The organisers of the Winter Olympics are facing mounting criticism over the state of the ski runs at Rosa Khutor as mild temperatures are creating mushy conditions – to the increasing irritation of competitors.
Temperatures in the mountains rose to 6C on Tuesday – warmer than Glasgow or Aviemore, Britain’s largest ski resort – and are forecast to climb even higher later this week. The organisers have begun distributing their reserves of stockpiled snow but denied that conditions were a problem. Yet it has become a common theme among the athletes.
The final practice run for this morning’s women’s downhill was cancelled and frantic repairs were required on the half-pipe course before competition could proceed, with chemicals used to ensure the snow stayed frozen.
The state of the half-pipe course has been an issue since day one of the Games as mild temperatures have led to soft, slushy snow. “It’s a little dangerous,” said Hannah Teter, the American who has won medals at the last two Games. “I’ve seen more people fall than I saw all season. It’s dangerous because it’s crappy.”
The Americans were noticeably critical, with Danny Davis calling the half-pipe course “garbage”. “It’s a bummer to show up to an event like the Olympics and not have the quality of the half-pipe match the quality of the riders,” he said.
An Australian coach described the half-pipe course as “very shit”. The freestyle skiers joined in, with a number of the slopestyle finalists complaining about the mushy conditions on their course.
The International Olympic Committee and the organisers sought to play down the problems. An IOC spokesperson pointed out that no events have been cancelled but, with 11 days of skiing and snowboarding remaining and the forecast being for temperatures of up to 11C in the mountains by the end of the week, they face an anxious few days. It has not snowed in the mountains since before the Games.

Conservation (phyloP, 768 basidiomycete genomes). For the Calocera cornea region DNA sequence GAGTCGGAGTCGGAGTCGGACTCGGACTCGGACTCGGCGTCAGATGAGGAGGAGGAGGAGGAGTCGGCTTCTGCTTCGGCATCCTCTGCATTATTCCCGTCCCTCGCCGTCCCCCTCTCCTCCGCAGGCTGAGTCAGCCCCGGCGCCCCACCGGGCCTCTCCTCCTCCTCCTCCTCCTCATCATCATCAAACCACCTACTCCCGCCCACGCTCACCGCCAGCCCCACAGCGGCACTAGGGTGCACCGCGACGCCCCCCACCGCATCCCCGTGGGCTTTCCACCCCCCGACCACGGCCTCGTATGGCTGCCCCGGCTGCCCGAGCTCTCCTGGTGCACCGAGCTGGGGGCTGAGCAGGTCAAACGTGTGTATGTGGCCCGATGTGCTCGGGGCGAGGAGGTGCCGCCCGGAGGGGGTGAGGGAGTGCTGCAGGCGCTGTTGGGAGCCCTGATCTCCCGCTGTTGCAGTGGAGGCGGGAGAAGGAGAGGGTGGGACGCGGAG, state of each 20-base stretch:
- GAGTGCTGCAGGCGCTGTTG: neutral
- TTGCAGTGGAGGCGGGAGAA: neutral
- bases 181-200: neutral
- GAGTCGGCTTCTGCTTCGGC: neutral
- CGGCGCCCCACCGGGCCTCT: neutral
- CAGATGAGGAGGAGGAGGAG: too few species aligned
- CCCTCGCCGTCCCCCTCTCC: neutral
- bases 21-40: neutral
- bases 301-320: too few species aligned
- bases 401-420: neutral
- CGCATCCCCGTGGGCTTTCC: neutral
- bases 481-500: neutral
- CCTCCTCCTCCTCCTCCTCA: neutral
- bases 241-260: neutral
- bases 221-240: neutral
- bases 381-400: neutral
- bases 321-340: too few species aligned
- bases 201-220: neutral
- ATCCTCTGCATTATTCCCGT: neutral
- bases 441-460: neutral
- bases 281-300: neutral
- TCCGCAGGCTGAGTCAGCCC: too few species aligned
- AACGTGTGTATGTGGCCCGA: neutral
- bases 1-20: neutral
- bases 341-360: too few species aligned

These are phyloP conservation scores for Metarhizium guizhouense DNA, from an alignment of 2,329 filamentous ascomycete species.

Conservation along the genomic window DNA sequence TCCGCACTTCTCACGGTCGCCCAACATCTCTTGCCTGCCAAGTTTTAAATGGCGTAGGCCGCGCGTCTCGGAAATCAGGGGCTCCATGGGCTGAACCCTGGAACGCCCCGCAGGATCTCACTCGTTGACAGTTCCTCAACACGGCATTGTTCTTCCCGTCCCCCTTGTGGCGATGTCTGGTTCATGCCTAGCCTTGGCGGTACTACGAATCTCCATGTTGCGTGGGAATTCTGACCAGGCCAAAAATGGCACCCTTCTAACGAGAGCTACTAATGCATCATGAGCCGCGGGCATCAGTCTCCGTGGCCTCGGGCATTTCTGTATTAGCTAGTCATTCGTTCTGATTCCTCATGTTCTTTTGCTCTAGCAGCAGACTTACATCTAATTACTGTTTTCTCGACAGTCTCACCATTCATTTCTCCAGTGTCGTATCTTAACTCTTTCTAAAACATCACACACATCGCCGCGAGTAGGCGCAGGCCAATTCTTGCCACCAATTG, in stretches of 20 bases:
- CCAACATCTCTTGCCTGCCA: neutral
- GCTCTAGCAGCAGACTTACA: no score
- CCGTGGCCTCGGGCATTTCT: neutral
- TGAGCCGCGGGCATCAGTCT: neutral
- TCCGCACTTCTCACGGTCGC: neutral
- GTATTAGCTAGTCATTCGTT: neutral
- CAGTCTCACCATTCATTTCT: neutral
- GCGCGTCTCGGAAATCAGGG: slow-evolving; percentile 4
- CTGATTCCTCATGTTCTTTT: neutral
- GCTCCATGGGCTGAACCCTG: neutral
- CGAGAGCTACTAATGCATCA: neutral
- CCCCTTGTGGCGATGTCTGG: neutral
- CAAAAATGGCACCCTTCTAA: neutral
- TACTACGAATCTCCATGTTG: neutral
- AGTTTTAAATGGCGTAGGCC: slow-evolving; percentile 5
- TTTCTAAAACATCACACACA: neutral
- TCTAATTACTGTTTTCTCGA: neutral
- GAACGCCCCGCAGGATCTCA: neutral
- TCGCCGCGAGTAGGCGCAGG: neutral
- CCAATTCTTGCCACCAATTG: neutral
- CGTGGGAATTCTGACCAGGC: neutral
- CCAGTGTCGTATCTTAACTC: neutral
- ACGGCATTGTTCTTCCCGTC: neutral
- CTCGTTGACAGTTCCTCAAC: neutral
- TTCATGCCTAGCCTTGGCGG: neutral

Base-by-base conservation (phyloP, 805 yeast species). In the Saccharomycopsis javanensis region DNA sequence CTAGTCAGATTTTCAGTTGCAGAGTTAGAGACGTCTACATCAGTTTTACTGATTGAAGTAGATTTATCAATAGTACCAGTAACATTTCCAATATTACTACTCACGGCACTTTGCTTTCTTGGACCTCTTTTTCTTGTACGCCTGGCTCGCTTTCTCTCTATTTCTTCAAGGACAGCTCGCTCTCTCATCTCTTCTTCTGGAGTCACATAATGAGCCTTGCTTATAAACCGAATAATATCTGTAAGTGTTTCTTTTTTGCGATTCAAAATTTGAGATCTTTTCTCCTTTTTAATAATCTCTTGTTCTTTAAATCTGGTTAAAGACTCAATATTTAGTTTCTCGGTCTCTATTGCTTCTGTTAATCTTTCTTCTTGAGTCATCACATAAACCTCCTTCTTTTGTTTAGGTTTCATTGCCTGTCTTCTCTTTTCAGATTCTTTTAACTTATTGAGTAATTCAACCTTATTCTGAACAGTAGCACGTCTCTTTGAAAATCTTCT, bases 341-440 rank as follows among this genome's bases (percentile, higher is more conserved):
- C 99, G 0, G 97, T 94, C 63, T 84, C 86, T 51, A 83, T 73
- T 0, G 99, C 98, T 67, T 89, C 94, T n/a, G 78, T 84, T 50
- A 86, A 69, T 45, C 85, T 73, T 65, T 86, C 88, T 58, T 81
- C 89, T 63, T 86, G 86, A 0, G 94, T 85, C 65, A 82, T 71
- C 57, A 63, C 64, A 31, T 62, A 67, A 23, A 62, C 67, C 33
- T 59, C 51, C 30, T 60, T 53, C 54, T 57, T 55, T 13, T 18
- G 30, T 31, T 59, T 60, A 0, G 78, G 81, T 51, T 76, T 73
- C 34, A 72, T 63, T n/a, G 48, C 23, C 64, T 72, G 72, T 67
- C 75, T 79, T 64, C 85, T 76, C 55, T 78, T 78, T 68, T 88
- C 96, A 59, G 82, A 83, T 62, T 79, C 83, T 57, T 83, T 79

“The next few days will be a little warm, but not unbearable,” said an IOC spokesperson. “There is always a problem when it is a little bit warmer. There is no problem at all with the half-pipe, it is just that these are dynamic, living fields of play. It is a little warm and that is causing one or two problems, but things are running to schedule.”
The organisers made conflicting statements. Dmitry Chernyshenko, chief executive of Sochi 2014, denied that any of the 700,000 cubic metres of snow stockpiled last year have been used, saying: “We don’t need it.”
But Aleksandra Kosterina, director of communication for Sochi 2014, said extra snow had been spread on the slopes. “I cannot tell you how much,” she said. “I mean I don’t know the specifics but I know that we did. We had very warm temperatures last year and we managed to have all of the events that were planned, more than 22 international events.
“We had one competition when the athletes actually enjoyed the weather by the sea and some of them ventured to swim, the weather was so great for everyone.”
In fact, this time last year, a snowboard and freestyle skiing World Cup, doubling as a test event, was cancelled “due to the lack of snow and continuous warm and rainy weather conditions”.
The Games will not run out of snow, such is the amount stockpiled, but as well as denying the athletes conditions appropriate with competing in an Olympics, the pinnacle of their career, it underlines the folly of building this ski resort from scratch at huge cost in an area of the Caucasus Mountains that lacks regular snowfall. With a total bill of $51bn (£31bn) this is the most expensive Olympics ever – the new road the organisers had to build to satisfy the International Olympic Committee cost $8bn alone. It runs alongside a long-existing road to the mountains.
The route up to the Extreme Park and the Alpine Centre, the venues for the skiing events, is dotted with military lookout posts. The camouflage covering of white sheets, and the soldiers’ white overalls, look incongruous among the swathes of brown, broken ground – the snow is limited to patches and its presence has reduced noticeably over the last few days.
It is not the first Games to suffer such problems – four years ago in Vancouver, the organisers had to ship in huge quantities by truck and helicopter from the Rockies before the Games began.
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